In Romeo and Juliet, erotic speeches are mystical-religious. For each of them, the other represents the absolute, a surrogate God whose purpose is to offer happiness. Actually, in their case, happiness is there, in its maximum dimension. They are united by God in marriage. More is not possible, better does not exist. In Hamlet, Ophelia’s death accentuates Hamlet’s tragic side. His hate for her ends with her physical disappearance. There remains just a real and profound love. Ophelia pursues Hamlet down the long road of ages, while Romeo and Juliet go hand in hand. The death of Romeo and Juliet preserves the illusion; they raise their dream by removing it from temporality, even if for that they must kill the idea of being happily ever after. Overtime, not Hamlet and Ophelia, but Romeo and Juliet remain prototypes of absolute love.

For Romeo and Juliet to be a tragedy, it must have a tragic hero. In Shakespeare’s plays, tragedy is seen as a story which contains an unhappy end. Moreover, a tragedy leads to the fall of the protagonist, which is tragic too. In this Shakespearian play, there are two tragic heroes, Romeo and Juliet, both being the main characters. To be tragic heroes, they must have a high estate and a tragic flaw which is the cause of their destruction.
A tragic hero belongs to a well-known family of wealth or he has, as a person in society, a high status. Both Romeo and Juliet’s names have high significance. Juliet is a Capulet, a notorious family. Thus, this family doesn’t have a status as high as the Motagues. Romeo is a Montague. The readers find out that the Montagues have a higher status than the Capulets when Benvolio highlights it: “My noble uncle” (Act I, Scene I, 141). So the Montagues seem to be a noble family. As introduces in the prologue, Both Montague and Capulet families are well-known merchants, they have large houses and many servants. Furthermore, they are famous in the Veronese society.
Tragic heroes have also to carry with them a tragic flow. Thus, in this play, both Romeo and Juliet have this tragic flow. In Romeo’s case, his tragic end comes because he doesn’t think before he does something. He listens just to his heart instead of thinking twice. He could balance all the consequences he knew he had to endure after his decisions. Even when he sees that Juliet is dead, he rushes to kill himself. Thus, in his last moments of life, when the poison made its’ effect, he sees Juliet is alive. Then he realizes that he made a mortal mistake just because of his rush. He regrets his act of love but it is too late. Romeo proved to be a slave of passion, killing himself for Juliet, his love.

Moreover, when Romeo falls in love so quickly with Juliet and totally forgets about his feelings for Rosaline it is more that obvious that he is unstable. He concentrates only on Juliet, Rosaline becoming just a memory in a flash. He is blinded by Juliet’s rare beauty and his love for Rosaline is erased. Juliet sees that Romeo’s falling in love with her was too fast and she is conscious that “It is too rash; too undvis’d, too sudden” (Act II, Scene II, 117-118). We can say that Juliet is more mature and stable. Thus, this love at first sight is the real energy of the tragedy.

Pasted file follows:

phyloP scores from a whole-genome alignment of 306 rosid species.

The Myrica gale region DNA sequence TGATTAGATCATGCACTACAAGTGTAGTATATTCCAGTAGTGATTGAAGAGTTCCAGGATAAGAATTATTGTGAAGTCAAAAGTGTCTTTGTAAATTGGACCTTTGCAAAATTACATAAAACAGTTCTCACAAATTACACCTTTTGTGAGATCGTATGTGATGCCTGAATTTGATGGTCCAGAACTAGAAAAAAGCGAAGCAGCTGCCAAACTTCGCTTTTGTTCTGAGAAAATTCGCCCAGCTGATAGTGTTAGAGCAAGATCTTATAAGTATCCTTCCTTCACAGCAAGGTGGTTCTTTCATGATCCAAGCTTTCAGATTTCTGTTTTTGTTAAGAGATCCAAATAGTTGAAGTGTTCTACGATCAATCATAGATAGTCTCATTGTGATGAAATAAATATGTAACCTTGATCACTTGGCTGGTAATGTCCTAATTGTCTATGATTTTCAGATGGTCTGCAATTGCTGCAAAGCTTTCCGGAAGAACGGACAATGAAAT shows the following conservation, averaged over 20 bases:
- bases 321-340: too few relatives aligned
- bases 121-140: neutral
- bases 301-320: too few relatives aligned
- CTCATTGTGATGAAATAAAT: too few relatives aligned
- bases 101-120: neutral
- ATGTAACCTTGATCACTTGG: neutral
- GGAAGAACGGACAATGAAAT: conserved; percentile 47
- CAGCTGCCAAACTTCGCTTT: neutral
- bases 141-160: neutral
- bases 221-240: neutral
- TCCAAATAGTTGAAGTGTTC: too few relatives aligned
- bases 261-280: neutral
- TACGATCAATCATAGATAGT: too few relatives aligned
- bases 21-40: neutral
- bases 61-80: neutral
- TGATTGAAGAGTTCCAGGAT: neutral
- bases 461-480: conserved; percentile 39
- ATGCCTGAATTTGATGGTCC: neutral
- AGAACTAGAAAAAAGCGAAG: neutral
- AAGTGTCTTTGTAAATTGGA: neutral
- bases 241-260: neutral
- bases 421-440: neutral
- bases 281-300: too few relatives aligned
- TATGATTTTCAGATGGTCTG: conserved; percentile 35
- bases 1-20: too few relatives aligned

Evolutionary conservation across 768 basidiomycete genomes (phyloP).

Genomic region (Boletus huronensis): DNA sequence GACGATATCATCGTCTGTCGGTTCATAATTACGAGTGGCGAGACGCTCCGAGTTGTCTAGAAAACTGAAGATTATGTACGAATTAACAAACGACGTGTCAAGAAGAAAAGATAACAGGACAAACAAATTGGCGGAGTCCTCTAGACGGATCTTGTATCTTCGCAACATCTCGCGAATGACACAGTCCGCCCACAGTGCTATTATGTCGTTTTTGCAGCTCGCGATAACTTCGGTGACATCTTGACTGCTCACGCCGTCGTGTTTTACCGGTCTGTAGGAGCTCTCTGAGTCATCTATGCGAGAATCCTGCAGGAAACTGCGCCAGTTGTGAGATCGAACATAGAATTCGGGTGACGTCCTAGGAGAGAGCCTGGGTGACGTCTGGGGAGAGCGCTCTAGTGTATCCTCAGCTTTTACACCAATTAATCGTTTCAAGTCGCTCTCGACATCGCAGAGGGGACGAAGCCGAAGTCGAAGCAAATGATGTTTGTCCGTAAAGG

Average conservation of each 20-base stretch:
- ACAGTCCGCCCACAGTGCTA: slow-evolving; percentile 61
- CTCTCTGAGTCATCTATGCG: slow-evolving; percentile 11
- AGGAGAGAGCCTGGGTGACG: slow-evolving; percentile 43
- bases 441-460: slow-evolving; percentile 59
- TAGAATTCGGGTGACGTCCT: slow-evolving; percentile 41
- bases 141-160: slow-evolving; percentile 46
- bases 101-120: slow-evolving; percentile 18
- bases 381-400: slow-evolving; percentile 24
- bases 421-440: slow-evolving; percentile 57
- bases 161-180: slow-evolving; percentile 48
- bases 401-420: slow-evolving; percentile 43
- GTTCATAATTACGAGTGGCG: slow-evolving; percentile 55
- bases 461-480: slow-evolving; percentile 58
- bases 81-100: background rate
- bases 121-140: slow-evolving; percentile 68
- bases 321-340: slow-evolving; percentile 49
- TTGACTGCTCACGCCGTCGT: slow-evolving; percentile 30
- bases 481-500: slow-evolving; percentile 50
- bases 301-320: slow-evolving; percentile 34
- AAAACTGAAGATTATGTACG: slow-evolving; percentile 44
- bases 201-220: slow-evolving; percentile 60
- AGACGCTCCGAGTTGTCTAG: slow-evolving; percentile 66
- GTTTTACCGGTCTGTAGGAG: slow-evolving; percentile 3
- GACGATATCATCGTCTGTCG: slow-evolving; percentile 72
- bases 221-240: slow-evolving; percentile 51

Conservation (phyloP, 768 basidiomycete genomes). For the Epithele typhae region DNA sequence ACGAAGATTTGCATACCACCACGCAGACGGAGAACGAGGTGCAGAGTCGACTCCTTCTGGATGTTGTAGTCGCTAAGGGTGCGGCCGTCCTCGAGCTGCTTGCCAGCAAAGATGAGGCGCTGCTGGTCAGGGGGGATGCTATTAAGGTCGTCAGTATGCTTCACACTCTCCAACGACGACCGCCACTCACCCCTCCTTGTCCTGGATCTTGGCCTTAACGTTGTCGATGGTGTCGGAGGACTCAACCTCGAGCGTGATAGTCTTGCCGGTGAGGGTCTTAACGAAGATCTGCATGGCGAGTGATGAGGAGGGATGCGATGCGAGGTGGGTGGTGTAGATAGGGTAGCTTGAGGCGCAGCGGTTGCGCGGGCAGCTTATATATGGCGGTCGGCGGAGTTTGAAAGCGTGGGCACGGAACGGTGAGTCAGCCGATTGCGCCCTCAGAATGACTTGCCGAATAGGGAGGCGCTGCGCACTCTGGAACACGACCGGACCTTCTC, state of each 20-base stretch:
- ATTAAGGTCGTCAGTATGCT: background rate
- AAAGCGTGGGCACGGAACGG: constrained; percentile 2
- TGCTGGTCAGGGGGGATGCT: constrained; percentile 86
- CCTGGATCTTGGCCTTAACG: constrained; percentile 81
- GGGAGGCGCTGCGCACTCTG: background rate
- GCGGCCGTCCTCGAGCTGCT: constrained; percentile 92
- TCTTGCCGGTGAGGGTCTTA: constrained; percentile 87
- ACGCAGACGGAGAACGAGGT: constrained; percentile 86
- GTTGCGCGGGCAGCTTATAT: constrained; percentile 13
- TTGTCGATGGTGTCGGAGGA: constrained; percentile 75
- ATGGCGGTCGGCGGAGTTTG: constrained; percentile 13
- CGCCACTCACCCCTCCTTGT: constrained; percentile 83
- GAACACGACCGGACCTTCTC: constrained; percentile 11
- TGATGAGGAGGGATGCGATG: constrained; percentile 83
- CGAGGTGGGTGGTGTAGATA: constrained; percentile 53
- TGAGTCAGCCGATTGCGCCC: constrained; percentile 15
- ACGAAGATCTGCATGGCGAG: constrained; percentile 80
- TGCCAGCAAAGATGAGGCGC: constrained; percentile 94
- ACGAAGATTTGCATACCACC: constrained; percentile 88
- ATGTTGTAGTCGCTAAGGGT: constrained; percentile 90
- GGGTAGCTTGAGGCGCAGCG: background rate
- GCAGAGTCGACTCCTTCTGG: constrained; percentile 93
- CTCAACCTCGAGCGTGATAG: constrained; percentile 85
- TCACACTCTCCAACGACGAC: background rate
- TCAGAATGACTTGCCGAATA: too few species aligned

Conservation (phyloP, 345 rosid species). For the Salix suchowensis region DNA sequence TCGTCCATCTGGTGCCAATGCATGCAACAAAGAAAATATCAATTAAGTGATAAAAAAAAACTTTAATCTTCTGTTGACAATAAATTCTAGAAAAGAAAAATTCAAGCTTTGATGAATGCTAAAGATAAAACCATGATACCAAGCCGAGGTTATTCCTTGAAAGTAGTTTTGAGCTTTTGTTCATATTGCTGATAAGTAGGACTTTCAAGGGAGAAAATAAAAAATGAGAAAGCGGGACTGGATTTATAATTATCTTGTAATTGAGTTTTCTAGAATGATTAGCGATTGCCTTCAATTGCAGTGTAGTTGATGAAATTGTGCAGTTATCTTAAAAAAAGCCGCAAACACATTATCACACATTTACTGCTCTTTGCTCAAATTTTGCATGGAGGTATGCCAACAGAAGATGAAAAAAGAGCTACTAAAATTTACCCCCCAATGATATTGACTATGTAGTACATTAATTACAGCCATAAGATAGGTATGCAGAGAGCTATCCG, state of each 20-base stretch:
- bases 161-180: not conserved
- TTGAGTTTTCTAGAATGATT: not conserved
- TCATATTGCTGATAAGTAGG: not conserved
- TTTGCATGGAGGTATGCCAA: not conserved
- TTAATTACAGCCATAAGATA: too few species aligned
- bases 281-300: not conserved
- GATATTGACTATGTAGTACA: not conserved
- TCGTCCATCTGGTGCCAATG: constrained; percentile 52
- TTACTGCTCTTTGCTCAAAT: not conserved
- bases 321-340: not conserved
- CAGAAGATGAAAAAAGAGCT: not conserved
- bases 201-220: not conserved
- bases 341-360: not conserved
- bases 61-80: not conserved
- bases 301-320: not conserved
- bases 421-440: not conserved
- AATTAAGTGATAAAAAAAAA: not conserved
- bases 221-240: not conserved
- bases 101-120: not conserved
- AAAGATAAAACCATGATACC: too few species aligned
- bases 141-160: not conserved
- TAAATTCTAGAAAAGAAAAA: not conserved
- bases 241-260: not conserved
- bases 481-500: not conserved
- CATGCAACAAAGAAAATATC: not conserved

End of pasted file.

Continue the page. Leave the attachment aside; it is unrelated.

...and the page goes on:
In Juliet’s case, she is too loyal to Romeo and this thing makes her a tragic hero. Her loyalty is very well represented in the moment when she sees that Romeo has poisoned himself. Maybe because she knows that she could be the cause. For Juliet, Romeo’s act of heroism makes her kill herself without hesitation, just because she cannot conceive her life without him. These tragic flaws are the cause of Romeo and Juliet’s destruction. Both of them illustrate all the tragic hero’s characteristics in the Shakespearian play.

Since dawn of civilization, many wars, struggles, conflicts, and rebellions, have been fought because of Society. This conflict is a persistent theme in Shakespeare’s Romeo and Juliet. In the play, Romeo, Juliet and the other characters must decide if they should follow their individual desires, or follow society’s will. However, various individuals go against well-known rules and regulations in Verona. The characters deal with pressure from Family, Government and Religion.
Romeo is an individual who goes against the ideologies of Verona’s society. He is against society because he is a Petrarchan Lover, “at the start of Romeo and Juliet, this is the character type that Shakespeare is making fun of when Romeo is drooping all over the stage for the great love of his life… Rosaline”. Despite the long feud between the Montagues and the Capulets, Romeo still wants to follow his heart and takes the risk, “I’ll go along no such sight to be shown, / But to rejoice in splendor of mine own. ” (Act I, Scene II, 102-103). He also goes against his father’s wishes when he secretly marries Juliet. Firstly, the Renaissance Era in Verona restricts Romeo from being with Rosaline then with Juliet. Thus Romeo falling in love and marrying Juliet destroys the prosperity in Verona and starts the real conflict between the individual and society. Because of Romeo, Juliet chooses to die: she is overwhelmed by Romeo’s charm, they fall in love and get married, Juliet refuses to marry Paris, she takes a potion that makes her look dead and takes her life when she sees Romeo dead. So Juliet’s actions and death are all due to Romeo. Romeo also causes the death of many noble men. When Tybalt looks for Romeo, Romeo doesn’t want to fight but in his place fights Mercutio and dies. Only when he sees his close friend is dead, Romeo fights and kills Tybalt. He also kills Paris, the man Juliet was supposed to marry to.